Hope on Hopkins adds more variety to the Cape Town gin scene
The gin floodgates have been opened in Cape Town. Not only do we have at least three dedicated gin bars and at least two locally produced tonic waters, but it’s becoming a popular spirit to distill with new brands emerging into the market all the time.
Hope on Hopkins in Salt River is the enterprise of husband and wife team Leigh Lisk and Lucy Beard who gave up the corporate life as lawyers in London to pursue their dreams. “We had been working in the UK for just over 14 years and had been away from South Africa for 16 and decided to come home,” says Lucy. “We wanted do something for ourselves, so we set up a small craft distillery in Cape Town. We missed the sunshine, outdoor lifestyle and South Africa, and wanted to have a more relaxed lifestyle – this is what brought us home.”
To make a fine gin, first you have to make a great vodka. Leigh and Lucy do this in their tiny distillery, which is part of their home in a converted warehouse. They do plan to release a vodka but for now they are using this base spirit to blend two gins, and are working on a third.
The gins are geographical references to Lucy and Leigh’s life. Having spent a lengthy period of time in London, the classic London Dry gin was where they began. “It’s a style of gin which shows you’ve learned your skill as a distiller,” explains Lucy. “You have to add all the ingredients at the same time, so they all go into the still and you’re not allowed to tinker with it afterwards in any way. Some gins aren’t London Drys for very good reason; they don’t use natural ingredients, and oils or essences are added.”
The basis for every gin is juniper and citrus, along with a variety of botanicals which make each one unique. “Our London Dry has coriander which is in 99.9% of gins and it’s amazing how the coriander seed lends almost a citrus feel but complements the juniper really well,” says Lucy. Without giving away too many trade secrets, the Hope London Dry contains angelica root which has a musty forest floor aroma – all the raw ingredients are laid out for examination in the tasting room – as well as rosemary, lemon peel and orange peel, and a twist of lemon verbena.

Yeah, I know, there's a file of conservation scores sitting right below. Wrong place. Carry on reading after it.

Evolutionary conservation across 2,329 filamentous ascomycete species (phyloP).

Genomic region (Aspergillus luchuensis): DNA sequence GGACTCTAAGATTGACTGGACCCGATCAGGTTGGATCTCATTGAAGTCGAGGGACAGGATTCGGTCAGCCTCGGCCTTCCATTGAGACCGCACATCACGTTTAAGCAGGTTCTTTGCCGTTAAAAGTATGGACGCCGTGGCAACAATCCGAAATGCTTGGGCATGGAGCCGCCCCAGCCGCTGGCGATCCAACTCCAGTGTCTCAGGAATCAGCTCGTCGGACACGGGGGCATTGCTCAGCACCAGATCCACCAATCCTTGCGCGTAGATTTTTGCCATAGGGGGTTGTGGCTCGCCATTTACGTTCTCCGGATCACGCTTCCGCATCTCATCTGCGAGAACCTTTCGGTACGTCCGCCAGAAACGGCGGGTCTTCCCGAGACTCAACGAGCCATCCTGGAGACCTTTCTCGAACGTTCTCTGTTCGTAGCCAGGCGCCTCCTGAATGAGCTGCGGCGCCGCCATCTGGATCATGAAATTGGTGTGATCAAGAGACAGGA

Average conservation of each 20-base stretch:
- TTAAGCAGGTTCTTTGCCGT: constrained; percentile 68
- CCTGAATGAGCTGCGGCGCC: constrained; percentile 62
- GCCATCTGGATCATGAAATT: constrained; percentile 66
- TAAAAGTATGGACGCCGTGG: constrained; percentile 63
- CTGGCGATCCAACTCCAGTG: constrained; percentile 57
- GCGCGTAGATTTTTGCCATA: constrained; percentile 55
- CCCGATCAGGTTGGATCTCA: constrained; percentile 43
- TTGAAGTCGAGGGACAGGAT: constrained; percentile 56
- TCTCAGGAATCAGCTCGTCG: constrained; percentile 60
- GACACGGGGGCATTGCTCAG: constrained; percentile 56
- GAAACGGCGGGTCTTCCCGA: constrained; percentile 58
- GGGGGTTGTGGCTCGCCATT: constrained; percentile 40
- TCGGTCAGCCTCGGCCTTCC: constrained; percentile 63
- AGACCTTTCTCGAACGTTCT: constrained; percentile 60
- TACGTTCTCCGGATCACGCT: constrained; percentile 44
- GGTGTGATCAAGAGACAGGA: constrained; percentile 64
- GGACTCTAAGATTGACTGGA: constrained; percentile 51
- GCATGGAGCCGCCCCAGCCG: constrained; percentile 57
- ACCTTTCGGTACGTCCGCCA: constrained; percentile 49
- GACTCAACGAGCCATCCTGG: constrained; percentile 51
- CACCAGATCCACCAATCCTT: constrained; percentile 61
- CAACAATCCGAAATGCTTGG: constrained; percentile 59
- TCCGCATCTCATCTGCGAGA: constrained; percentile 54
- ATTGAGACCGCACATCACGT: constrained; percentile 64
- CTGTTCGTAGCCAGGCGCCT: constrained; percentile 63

“We recommend serving the London Dry with zest of lemon and a sprig of rosemary to bring out those botanicals,” says Lucy.
There are no special swirling or nosing tricks when it comes to tasting gin. A little ice or a dash of water is fine to open up the aromatics, after which you can add tonic or the mixer of your choice, sip and savour. When it comes to tonic, they are not all created equal. The big one of course is Schweppes, which is highly carbonated and good if you’re after a long, tall, drink on a hot afternoon, but some find it overpowering. The answer to this is to balance it with a bit of soda water, or investigate the variety of other tonics now available. To keep it local, try Fitch & Leedes which is made in Stellenbosch, or Swaan, which comes from the Swartland.
Moving on, the next region that is significant to Leigh and Lucy is of course Salt River. The gin bearing this title is similar to the London Dry in that it begins with juniper and citrus but it then departs down a different path with buchu and kapokbos (wild rosemary). “This turns into the most floral, fragrant, completely different-tasting gin,” says Lucy. It’s recommended with grapefruit or lemon, and a sprig of smashed thyme.
The third gin, a work in progress, will be Mediterranean with a grape base rather than barley, and flavoured with olives and lemon thyme.
Tours of the distillery and tastings can be arranged by appointment. Hope On Hopkins is at 7 Hopkins Street, Salt River. For more information call 021 447 1950, email firstname.lastname@example.org, or go to www.hopeonhopkins.co.za